From the first second I laid my eyes on it I knew I needed to play Anarcute. An adorable game about cute animals going on a riot, Anarcute basically just hits all of the things I want to see. However, is this riot worth rioting over, or should the police take them away?
Anarcute‘s story has no words, but the basic idea involves a fascist police state occupying cities such as Tokyo, Paris, Miami. Adorable animals riot in the streets to defeat them and remove them from power. So, you help them in their riot, destroying statues, knocking over buildings, and beating up military people. It’s a cute little story, and I enjoyed my time watching the animals of Anarcute riot.
Punching the Government
You’ll start each level with only a couple of rioters, but you can find patches of them all over the city. Should you run into them, they’ll join your numbers. Every time a police officer manages to hurt you, there’s a chance you’ll lose rioters. You want to keep as many rioters as you can, as the more you have the more special abilities you have access too. With enough rioters, I could do things like stomp on the ground to knock objects around or topple entire buildings. It also meant I could just hit harder since I had more little fists to beat fascists with.
Levels have you rolling through city streets, picking up throwable objects and avoiding traps. As the game advances, the amount of new items and abilities keeps growing in fun and unique ways. You can use coins to buy new powers. Later in the game, your rioters can utilize machine guns, lasers, and even rocket launchers to take out enemies. The game really hits some fun moments during the city ending boss fights. From throwing items at a weaponized shark to cutting the limbs off of a spider-bot, there’s some really fun stuff.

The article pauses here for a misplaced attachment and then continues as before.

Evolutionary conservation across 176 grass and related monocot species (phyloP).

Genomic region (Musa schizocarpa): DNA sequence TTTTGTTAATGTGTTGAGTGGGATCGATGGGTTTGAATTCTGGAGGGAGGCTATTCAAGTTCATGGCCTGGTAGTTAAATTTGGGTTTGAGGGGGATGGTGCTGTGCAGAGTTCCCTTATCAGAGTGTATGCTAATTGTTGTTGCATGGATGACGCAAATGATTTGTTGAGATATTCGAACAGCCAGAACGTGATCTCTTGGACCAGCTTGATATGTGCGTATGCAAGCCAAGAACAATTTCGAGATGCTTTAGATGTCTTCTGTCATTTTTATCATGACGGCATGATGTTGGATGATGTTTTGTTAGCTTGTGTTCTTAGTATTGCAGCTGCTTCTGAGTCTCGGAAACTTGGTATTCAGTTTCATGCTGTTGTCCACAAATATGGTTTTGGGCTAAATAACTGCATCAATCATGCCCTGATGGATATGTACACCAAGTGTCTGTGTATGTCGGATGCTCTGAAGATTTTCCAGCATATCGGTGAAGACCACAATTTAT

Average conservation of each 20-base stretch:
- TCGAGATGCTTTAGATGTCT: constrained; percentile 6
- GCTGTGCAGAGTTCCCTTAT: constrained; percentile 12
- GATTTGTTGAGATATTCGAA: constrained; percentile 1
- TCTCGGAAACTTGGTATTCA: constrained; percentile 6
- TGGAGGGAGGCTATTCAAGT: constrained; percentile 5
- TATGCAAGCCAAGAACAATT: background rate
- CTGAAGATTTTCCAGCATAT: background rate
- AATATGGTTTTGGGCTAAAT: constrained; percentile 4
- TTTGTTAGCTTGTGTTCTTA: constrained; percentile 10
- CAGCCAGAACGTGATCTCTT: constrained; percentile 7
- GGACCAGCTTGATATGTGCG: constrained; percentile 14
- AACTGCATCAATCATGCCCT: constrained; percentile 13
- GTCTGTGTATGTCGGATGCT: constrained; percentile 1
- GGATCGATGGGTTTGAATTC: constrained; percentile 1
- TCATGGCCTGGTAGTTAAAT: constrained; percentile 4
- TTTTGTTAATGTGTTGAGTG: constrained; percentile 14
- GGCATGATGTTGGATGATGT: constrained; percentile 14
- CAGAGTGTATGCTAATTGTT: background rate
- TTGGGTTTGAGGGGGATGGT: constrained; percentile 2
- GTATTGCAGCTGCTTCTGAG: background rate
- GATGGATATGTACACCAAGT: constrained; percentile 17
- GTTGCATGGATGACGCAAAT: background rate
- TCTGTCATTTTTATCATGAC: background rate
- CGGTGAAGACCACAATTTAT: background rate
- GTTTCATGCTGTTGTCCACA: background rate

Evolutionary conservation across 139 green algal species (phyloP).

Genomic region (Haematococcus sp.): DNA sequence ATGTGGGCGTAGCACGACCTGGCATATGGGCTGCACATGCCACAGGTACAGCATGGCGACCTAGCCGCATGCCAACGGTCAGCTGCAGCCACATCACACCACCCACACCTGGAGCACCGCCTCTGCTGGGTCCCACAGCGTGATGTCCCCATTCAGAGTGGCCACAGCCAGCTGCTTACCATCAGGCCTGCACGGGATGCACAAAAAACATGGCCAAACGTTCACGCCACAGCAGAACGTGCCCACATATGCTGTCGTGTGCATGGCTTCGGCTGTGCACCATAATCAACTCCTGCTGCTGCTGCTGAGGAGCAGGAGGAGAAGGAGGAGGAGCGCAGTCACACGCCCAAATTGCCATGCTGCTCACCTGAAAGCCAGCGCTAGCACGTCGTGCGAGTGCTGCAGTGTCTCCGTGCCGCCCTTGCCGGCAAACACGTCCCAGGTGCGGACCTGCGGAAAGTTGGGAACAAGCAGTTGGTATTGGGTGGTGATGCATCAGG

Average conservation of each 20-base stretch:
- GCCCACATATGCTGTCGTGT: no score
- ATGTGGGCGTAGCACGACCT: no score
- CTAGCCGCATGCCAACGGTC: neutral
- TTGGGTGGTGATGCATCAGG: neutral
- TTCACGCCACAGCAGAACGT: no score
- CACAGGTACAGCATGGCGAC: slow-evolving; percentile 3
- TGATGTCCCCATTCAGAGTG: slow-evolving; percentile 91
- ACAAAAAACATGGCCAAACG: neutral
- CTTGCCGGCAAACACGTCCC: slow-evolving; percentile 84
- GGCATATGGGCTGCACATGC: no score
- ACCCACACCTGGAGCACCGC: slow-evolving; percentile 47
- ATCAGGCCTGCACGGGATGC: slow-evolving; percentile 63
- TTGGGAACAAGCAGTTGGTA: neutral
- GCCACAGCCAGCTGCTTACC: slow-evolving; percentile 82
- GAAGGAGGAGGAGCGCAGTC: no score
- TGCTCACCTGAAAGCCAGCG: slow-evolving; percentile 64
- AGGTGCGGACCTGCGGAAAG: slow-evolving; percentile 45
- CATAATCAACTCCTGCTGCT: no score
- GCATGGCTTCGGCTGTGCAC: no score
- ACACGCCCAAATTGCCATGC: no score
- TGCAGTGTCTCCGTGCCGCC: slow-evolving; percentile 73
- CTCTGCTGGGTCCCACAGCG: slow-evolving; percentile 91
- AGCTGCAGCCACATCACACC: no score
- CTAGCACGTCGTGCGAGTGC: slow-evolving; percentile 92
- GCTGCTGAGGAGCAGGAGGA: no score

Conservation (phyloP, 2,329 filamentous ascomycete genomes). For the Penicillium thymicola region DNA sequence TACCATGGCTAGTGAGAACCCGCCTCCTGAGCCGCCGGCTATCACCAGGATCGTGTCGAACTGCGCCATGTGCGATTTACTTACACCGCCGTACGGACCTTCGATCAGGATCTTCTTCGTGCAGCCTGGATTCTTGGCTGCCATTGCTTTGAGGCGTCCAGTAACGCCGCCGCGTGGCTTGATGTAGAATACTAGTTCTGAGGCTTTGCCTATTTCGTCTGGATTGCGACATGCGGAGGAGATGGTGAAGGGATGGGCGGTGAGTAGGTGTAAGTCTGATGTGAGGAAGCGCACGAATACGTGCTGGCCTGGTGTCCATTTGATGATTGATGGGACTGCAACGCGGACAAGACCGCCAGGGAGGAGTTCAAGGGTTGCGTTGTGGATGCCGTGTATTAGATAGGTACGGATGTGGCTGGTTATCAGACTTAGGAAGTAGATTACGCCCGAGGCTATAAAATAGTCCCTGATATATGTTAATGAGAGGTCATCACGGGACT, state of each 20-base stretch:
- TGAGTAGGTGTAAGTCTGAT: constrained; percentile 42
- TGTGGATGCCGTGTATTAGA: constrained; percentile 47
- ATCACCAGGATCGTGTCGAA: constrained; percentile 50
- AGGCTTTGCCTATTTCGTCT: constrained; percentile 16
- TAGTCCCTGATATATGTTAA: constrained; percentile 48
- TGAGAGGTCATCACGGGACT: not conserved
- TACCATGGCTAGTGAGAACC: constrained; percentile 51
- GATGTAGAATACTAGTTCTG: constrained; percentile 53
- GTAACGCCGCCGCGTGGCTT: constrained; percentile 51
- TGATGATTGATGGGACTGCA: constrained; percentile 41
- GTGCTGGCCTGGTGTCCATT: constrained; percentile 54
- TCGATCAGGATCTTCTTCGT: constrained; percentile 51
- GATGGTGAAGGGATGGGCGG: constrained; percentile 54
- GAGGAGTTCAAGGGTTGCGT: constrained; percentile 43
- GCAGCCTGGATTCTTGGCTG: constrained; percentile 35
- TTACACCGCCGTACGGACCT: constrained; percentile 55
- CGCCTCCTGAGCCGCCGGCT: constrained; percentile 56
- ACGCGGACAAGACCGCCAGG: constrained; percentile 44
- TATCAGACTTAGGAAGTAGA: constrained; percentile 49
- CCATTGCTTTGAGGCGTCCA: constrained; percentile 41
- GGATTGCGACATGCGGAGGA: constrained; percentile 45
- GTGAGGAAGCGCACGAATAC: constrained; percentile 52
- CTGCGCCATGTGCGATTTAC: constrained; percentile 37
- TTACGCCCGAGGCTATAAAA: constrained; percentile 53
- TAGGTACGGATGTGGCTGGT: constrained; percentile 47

At times, Anarcute can be a bit frustrating, as the game’s controls seem to require something a little more precise than a blob of 20+ characters can actually provide. Dodging lasers or carefully avoiding enemies is occasionally a drag, thanks to rioters getting lost and wandering around elsewhere. I’ll occasionally lose one of my crew because they got caught on a log and killed by a laser. Other times, I’ll see them step on mines after trying to lead them away from danger. This is worst during rare stealth levels, where I can get caught because a rioter gets bored and jumps a cop.
Punching the Police
However, I found it hard to hate them. Anarcute just oozes personality in such an absurd way. From the adorable graphics to a soundtrack that sounds like it’s provided by the animals themselves, it’s simply amazing. I especially love the boss fights or other intense levels, which feature the animal choir singing some impossibly dramatic tune that shouldn’t fit the game’s tone at all. Somehow, it all manages to come together perfectly. One section saw literal comets strike the city, lava bubbling up and a sudden change to a chase scene accompanied by dramatic music and explosions. The fact that the game never once lost its personality is easily its most impressive feat.
Anarcute surprised me several times as I played it, and I’m constantly impressed by the game’s quality. It has a few downsides, like the not-so-great mandatory stealth levels and the wonky crowds, but there was so much to enjoy here that I loved every second of it. If you can put a few hours aside and feel the need to punch a fascist, then Anarcute is the game for you.
Anarcute was played on PC using a copy purchased by the player. The game is also available on PlayStation 4 and Xbox One.